While we love a good running meme as much as the next editor, especially at CES (see: booth babes, presentation gaffes, flippant executives and tables full of toothbrushes that play MP3s and other “must-have” devices), let’s level. Amidst all the noise being generated about 3D everything, eReaders and Google’s Nexus One, perhaps the most important news of all is being buried: After years of delays and stumblong blocks, accessible videoconferencing is about to invade your living room.
Thanks to inroads being made by Skype and sets with inherent support for video phones (e.g. Toshiba’s upcoming Cell models), grandparents won’t just potentially soon have the opportunity to see their progeny firsthand, even from 1000 miles away. You’ll also be able to cost-effectively reconnect with friends and family overseas and enjoy the expression on a buddy stationed in Iraq’s face as you gleefully gab away. Which is to say that more exciting than such whiz-bang gadgetry’s actual iplementation is its human potential, which threatens to change the way we all communicate, or conduct business virtually. Take a second, close your eyes, and see if you can imagine dating services that let you share a bottle of wine with a beautiful stranger in real-time, despite living in two distant cities, or giving professional-looking presentations to clients and conducting webinars right from your basement. Dreamy (and a little creepy), isn’t it?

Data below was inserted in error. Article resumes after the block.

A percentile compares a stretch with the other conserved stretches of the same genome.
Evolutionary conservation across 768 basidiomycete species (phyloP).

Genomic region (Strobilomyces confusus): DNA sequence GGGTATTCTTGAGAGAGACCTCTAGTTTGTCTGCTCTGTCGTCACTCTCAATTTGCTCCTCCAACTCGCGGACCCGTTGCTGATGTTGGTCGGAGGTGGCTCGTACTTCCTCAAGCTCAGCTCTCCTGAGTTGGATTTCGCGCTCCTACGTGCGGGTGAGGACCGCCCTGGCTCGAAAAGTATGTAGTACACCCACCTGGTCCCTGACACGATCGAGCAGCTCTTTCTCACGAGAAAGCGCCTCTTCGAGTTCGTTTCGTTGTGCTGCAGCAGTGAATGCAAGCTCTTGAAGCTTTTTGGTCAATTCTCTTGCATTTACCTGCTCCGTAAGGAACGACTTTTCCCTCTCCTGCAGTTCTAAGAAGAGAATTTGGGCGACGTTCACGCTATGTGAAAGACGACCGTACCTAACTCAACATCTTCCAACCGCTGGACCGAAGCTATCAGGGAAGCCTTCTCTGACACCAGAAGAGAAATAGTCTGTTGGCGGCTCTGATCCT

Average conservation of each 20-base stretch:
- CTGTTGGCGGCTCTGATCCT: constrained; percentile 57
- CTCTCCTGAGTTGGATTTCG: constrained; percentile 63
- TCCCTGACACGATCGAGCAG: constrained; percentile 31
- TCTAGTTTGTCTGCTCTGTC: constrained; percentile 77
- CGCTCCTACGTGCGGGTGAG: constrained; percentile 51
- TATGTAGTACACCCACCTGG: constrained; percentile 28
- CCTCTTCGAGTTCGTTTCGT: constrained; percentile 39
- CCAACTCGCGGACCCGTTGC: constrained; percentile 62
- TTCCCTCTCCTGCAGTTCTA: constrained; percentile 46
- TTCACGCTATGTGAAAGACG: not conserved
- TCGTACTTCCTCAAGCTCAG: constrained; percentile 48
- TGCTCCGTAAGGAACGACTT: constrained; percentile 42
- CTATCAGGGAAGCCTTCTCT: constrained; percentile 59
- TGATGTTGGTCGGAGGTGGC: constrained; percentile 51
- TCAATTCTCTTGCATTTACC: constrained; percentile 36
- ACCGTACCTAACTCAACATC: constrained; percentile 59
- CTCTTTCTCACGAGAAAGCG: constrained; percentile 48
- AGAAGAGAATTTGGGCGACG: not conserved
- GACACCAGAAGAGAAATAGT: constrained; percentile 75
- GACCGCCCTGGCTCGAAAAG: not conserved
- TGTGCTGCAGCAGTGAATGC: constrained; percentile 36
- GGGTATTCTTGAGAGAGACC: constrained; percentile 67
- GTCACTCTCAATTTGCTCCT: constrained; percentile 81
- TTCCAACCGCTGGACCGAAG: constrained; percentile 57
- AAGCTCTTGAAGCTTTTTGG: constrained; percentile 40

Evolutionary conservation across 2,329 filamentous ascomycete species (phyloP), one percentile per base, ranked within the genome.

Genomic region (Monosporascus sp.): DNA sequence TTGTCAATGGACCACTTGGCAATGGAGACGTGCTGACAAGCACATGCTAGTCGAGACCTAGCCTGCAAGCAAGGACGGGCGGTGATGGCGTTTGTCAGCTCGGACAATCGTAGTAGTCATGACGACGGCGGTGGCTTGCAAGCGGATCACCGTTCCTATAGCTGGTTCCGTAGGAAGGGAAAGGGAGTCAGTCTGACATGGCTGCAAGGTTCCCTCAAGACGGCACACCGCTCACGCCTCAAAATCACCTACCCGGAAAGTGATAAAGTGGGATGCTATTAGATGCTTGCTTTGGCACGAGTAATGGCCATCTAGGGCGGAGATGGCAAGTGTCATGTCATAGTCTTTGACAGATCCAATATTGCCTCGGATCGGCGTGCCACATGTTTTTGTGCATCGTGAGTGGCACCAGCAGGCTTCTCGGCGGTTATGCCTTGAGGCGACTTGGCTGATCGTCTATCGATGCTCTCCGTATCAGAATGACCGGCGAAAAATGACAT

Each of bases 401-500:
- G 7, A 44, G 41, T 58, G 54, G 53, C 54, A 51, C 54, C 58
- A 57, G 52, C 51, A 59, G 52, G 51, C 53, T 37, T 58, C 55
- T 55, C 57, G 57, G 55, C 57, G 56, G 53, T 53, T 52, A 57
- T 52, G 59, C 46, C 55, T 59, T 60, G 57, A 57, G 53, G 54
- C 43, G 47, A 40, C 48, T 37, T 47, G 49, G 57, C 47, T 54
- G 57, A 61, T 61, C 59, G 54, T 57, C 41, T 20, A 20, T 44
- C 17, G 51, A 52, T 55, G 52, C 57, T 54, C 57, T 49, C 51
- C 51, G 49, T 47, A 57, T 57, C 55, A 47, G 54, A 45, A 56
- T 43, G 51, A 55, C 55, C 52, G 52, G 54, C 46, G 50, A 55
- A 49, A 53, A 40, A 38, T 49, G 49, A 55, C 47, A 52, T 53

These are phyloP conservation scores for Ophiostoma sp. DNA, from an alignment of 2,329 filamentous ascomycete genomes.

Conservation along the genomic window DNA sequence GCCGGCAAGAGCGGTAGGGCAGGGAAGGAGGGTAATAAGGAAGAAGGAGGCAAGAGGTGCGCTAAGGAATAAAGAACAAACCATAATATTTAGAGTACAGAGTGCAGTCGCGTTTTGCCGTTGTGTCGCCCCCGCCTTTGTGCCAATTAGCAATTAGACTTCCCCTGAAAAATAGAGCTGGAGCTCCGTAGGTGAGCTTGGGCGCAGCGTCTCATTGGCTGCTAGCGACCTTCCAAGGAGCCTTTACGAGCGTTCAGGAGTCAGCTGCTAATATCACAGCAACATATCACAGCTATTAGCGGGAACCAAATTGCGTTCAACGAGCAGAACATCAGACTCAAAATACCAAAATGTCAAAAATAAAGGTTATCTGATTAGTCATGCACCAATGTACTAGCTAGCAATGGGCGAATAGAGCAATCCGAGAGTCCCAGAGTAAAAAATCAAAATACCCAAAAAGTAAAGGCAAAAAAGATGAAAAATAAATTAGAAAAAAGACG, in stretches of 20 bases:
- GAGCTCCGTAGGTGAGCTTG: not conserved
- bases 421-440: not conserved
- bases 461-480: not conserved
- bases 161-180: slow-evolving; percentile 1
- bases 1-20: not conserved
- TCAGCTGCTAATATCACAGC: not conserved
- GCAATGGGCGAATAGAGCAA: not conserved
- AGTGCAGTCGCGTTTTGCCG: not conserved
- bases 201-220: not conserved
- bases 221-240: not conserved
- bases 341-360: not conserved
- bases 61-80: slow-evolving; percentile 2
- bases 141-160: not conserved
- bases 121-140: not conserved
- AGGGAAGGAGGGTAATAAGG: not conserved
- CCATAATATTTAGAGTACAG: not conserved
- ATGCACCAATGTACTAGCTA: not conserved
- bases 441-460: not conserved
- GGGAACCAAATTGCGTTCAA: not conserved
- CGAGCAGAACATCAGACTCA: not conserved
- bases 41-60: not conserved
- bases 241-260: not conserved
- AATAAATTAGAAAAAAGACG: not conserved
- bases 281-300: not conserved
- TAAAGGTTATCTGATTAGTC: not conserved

While we’re still years off from seeing such capabilities becoming ubiquitous in American homes, the potential is endless – a fact we can’t stress enough, or be more enthusiastic about. So we beg you: Spare a second between all the onslaught of news bytes surrounding new smartphones, in-car technology and tablet PCs to think of the children. And, of course, all the parents, professionals and everyday folks just like ourselves who’ll soon find themselves closer and more connected than ever… Or, for that matter, at least able to play real-time games of hot or not.